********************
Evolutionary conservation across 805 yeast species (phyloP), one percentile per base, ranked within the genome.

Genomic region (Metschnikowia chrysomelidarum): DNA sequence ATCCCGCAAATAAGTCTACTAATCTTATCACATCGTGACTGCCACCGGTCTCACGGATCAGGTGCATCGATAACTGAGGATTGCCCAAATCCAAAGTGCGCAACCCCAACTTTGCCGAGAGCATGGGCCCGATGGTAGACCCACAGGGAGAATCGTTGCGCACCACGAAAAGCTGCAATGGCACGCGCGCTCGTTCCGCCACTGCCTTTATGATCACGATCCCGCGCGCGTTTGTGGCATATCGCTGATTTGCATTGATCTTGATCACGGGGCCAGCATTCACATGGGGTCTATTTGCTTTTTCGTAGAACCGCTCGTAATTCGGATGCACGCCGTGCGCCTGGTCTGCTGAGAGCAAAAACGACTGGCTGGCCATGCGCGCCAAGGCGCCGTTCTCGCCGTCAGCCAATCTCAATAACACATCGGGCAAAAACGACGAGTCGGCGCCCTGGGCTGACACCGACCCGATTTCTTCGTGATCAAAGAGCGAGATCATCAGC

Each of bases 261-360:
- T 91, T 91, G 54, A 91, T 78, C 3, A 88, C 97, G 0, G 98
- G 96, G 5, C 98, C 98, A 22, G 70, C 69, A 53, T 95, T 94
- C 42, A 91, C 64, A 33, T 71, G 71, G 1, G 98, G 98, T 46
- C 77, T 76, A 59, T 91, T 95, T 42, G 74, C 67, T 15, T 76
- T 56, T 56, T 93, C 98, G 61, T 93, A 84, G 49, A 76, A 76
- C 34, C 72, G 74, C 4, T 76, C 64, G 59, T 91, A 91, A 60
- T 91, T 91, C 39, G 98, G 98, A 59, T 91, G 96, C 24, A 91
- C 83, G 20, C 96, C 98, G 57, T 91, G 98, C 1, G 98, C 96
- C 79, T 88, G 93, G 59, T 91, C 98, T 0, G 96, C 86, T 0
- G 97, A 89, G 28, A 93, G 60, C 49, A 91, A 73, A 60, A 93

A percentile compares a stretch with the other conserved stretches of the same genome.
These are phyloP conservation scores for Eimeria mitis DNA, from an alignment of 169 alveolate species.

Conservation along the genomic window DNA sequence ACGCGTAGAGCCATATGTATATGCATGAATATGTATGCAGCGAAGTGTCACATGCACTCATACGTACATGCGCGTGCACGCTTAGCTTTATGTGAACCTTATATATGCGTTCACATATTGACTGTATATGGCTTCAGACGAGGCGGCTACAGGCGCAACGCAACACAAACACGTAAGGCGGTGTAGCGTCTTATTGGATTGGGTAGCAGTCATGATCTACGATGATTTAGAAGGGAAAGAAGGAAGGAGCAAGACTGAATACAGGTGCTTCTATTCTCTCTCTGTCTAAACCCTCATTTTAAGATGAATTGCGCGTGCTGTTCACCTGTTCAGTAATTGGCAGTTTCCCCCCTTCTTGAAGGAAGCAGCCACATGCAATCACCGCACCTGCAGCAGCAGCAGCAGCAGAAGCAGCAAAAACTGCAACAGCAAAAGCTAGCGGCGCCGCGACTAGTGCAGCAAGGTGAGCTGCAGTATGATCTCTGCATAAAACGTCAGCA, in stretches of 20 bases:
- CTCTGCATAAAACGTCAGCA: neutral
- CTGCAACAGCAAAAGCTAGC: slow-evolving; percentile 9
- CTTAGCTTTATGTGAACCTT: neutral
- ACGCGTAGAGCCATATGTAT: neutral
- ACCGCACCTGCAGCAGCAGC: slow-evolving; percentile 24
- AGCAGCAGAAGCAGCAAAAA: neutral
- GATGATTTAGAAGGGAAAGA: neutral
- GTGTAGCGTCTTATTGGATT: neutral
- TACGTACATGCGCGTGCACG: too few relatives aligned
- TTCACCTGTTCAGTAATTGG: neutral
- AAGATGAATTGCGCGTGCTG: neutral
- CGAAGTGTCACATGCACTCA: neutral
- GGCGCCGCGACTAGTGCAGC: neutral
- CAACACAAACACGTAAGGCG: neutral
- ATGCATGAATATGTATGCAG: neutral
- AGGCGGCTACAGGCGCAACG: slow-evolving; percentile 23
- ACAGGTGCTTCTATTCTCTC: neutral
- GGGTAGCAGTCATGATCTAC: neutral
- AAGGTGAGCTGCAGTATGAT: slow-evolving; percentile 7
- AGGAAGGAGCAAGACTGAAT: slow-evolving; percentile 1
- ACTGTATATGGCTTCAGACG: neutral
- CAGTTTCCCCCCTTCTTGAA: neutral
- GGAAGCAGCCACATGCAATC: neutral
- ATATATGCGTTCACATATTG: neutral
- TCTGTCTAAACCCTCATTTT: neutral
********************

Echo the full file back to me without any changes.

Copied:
Evolutionary conservation across 805 yeast species (phyloP), one percentile per base, ranked within the genome.

Genomic region (Metschnikowia chrysomelidarum): DNA sequence ATCCCGCAAATAAGTCTACTAATCTTATCACATCGTGACTGCCACCGGTCTCACGGATCAGGTGCATCGATAACTGAGGATTGCCCAAATCCAAAGTGCGCAACCCCAACTTTGCCGAGAGCATGGGCCCGATGGTAGACCCACAGGGAGAATCGTTGCGCACCACGAAAAGCTGCAATGGCACGCGCGCTCGTTCCGCCACTGCCTTTATGATCACGATCCCGCGCGCGTTTGTGGCATATCGCTGATTTGCATTGATCTTGATCACGGGGCCAGCATTCACATGGGGTCTATTTGCTTTTTCGTAGAACCGCTCGTAATTCGGATGCACGCCGTGCGCCTGGTCTGCTGAGAGCAAAAACGACTGGCTGGCCATGCGCGCCAAGGCGCCGTTCTCGCCGTCAGCCAATCTCAATAACACATCGGGCAAAAACGACGAGTCGGCGCCCTGGGCTGACACCGACCCGATTTCTTCGTGATCAAAGAGCGAGATCATCAGC

Each of bases 261-360:
- T 91, T 91, G 54, A 91, T 78, C 3, A 88, C 97, G 0, G 98
- G 96, G 5, C 98, C 98, A 22, G 70, C 69, A 53, T 95, T 94
- C 42, A 91, C 64, A 33, T 71, G 71, G 1, G 98, G 98, T 46
- C 77, T 76, A 59, T 91, T 95, T 42, G 74, C 67, T 15, T 76
- T 56, T 56, T 93, C 98, G 61, T 93, A 84, G 49, A 76, A 76
- C 34, C 72, G 74, C 4, T 76, C 64, G 59, T 91, A 91, A 60
- T 91, T 91, C 39, G 98, G 98, A 59, T 91, G 96, C 24, A 91
- C 83, G 20, C 96, C 98, G 57, T 91, G 98, C 1, G 98, C 96
- C 79, T 88, G 93, G 59, T 91, C 98, T 0, G 96, C 86, T 0
- G 97, A 89, G 28, A 93, G 60, C 49, A 91, A 73, A 60, A 93

A percentile compares a stretch with the other conserved stretches of the same genome.
These are phyloP conservation scores for Eimeria mitis DNA, from an alignment of 169 alveolate species.

Conservation along the genomic window DNA sequence ACGCGTAGAGCCATATGTATATGCATGAATATGTATGCAGCGAAGTGTCACATGCACTCATACGTACATGCGCGTGCACGCTTAGCTTTATGTGAACCTTATATATGCGTTCACATATTGACTGTATATGGCTTCAGACGAGGCGGCTACAGGCGCAACGCAACACAAACACGTAAGGCGGTGTAGCGTCTTATTGGATTGGGTAGCAGTCATGATCTACGATGATTTAGAAGGGAAAGAAGGAAGGAGCAAGACTGAATACAGGTGCTTCTATTCTCTCTCTGTCTAAACCCTCATTTTAAGATGAATTGCGCGTGCTGTTCACCTGTTCAGTAATTGGCAGTTTCCCCCCTTCTTGAAGGAAGCAGCCACATGCAATCACCGCACCTGCAGCAGCAGCAGCAGCAGAAGCAGCAAAAACTGCAACAGCAAAAGCTAGCGGCGCCGCGACTAGTGCAGCAAGGTGAGCTGCAGTATGATCTCTGCATAAAACGTCAGCA, in stretches of 20 bases:
- CTCTGCATAAAACGTCAGCA: neutral
- CTGCAACAGCAAAAGCTAGC: slow-evolving; percentile 9
- CTTAGCTTTATGTGAACCTT: neutral
- ACGCGTAGAGCCATATGTAT: neutral
- ACCGCACCTGCAGCAGCAGC: slow-evolving; percentile 24
- AGCAGCAGAAGCAGCAAAAA: neutral
- GATGATTTAGAAGGGAAAGA: neutral
- GTGTAGCGTCTTATTGGATT: neutral
- TACGTACATGCGCGTGCACG: too few relatives aligned
- TTCACCTGTTCAGTAATTGG: neutral
- AAGATGAATTGCGCGTGCTG: neutral
- CGAAGTGTCACATGCACTCA: neutral
- GGCGCCGCGACTAGTGCAGC: neutral
- CAACACAAACACGTAAGGCG: neutral
- ATGCATGAATATGTATGCAG: neutral
- AGGCGGCTACAGGCGCAACG: slow-evolving; percentile 23
- ACAGGTGCTTCTATTCTCTC: neutral
- GGGTAGCAGTCATGATCTAC: neutral
- AAGGTGAGCTGCAGTATGAT: slow-evolving; percentile 7
- AGGAAGGAGCAAGACTGAAT: slow-evolving; percentile 1
- ACTGTATATGGCTTCAGACG: neutral
- CAGTTTCCCCCCTTCTTGAA: neutral
- GGAAGCAGCCACATGCAATC: neutral
- ATATATGCGTTCACATATTG: neutral
- TCTGTCTAAACCCTCATTTT: neutral